My Take on Snow Lake – June 14, 2019

Town of Snow Lake holds public meeting on Hudbay’s proposed camp addition

Close to 60 residents showed up to a public meeting held by council members of the Town of Snow Lake in the Lawrie Marsh Community Hall at 7:30 p.m. on the evening of Monday, June 3. The single point of discussion was Hudbay Minerals’ plan to expand their camp with 160 new rooms, as well as an addition to the current camp’s cafeteria. Many of the questions generated by those attending the gathering were aimed at the company and their operations. Sadly, no one representing Hudbay attended or took part in the meeting.

The meeting opened with introductions of the community’s council members and then, noting their commitment to transparency, Mayor Peter Roberts explained that the town had recently received a letter from Hudbay informing them of their intent to expand camp accommodations in the community. “Starting in mid-June, Hudbay will be looking to start a ramp up for the new 1901 ore body and the refurbishing of the New Brit’ Mill and tailings line,” said the Mayor. “This in turn will mean more employees, and as this happens there will be a need for an additional 160 rooms.”

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Mayor Roberts explained that Hudbay will be setting up the new camp on company property at the top of the hill behind where the old HBM&S cafeteria and dormitories sat (behind the recreation facilities and bordered by Balsam Avenue and Cedar Avenue).

Roberts said that the council will propose they leave a buffer of trees on the outside edge of the site. He also advised that Hudbay are willing to set aside 20 of the 160 rooms, as dorms rather than a camp, for employees who wish to remain in Snow Lake on days off.

The mayor then shifted to an overview some items that they have discussed with Snow Lake’s largest employer. He explained that, with Hudbay’s financial help, several upgrades and purchases will be made in respect to the town’s water supply system in order to provide the potable water needed for Hudbay’s expansion:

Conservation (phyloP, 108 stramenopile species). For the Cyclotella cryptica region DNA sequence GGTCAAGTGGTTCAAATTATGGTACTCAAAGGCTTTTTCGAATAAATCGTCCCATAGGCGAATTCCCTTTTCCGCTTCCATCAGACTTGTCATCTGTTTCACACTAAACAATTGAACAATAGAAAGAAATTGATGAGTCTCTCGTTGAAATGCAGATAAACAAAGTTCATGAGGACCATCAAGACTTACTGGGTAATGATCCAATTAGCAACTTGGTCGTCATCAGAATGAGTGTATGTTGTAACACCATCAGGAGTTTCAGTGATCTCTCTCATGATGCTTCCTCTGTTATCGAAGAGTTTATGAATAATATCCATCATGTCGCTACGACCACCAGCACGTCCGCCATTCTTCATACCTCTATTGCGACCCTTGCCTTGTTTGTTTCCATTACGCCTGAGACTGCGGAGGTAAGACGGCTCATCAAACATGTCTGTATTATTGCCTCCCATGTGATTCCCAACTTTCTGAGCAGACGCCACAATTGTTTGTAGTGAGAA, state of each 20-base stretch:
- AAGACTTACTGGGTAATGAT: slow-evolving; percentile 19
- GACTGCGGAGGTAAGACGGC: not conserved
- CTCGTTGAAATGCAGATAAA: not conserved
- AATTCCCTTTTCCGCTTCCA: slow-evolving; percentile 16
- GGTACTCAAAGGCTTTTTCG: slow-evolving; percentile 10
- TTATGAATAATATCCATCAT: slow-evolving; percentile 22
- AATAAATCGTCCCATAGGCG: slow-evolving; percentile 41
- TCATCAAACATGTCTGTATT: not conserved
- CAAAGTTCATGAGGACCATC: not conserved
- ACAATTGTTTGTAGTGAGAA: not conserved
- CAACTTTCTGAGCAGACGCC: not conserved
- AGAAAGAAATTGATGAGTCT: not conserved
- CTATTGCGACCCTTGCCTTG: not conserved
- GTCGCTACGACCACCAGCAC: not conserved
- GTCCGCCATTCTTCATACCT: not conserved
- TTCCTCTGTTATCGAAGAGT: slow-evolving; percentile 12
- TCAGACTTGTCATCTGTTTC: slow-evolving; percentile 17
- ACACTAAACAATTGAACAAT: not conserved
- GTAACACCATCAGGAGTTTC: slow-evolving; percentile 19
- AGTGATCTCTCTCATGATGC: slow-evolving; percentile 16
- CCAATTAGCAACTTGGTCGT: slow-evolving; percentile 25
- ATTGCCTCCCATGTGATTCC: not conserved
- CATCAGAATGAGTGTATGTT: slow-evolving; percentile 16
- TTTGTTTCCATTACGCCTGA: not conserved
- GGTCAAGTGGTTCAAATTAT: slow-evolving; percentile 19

- Hudbay will purchase and install 30 Aqua Flo units ($65,000) to reduce bleeding in winter and save the town approximately $36,000 annually on wasted (treated) water.

- Hudbay will help with the purchase and installation of new pumps in the water distribution building, at a cost of approximately $225,000.

- Hudbay will install a variable flow control valve ($150,000) at their mill in town. It will be operated from the town’s water distribution building, allowing town personnel to control water supply to the mill operation during peak hours of the town operation.

- Hudbay will pay for upgrades to the automation of the town’s distribution plant up to $520,000.

After the overview, Mayor Roberts opened the floor to questions, noting that the council will meet with Hudbay again within the next week, and pass on any concerns residents have.

There were a number of concerns and questions from the floor. These included questions about Hudbay’s water usage during and after construction at their in-town mill. The mayor answered that the company would have their own process water supply after the construction period and would rely on the town for their potable water. Another asked whether the number of permanent rooms in the camp could/would be increased. Mayor Roberts said that the council was working towards that goal. A show of hands was asked for in respect to how many people wanted to see the company expand the number of permanent rooms in the camp … it was near unanimous. There was a question about whether the company would supply workers with interest-free mortgages (as they have in the past). Mayor Roberts stated that they asked this and Hudbay’s answer was a “definite no.” There were also questions about parking, running shuttles for Flin Flon workers, and the camp being next to a daycare, which council members answered as best they could with the information they had. One very real concern was from a gentleman who asked if Flin Flon workers coming in to work and live in the camp would be bumping Snow Lake workers and homeowners with less seniority. This one question and several others hammered home the fact that Hudbay should have had someone at the meeting to answer queries pertaining to their operation. The question-and-answer session went on for three-quarters of an hour before the meeting ended with a round of applause for the council.

Mayor Roberts assured those in attendance that they would be brought to Hudbay’s attention the next time the two groups met.

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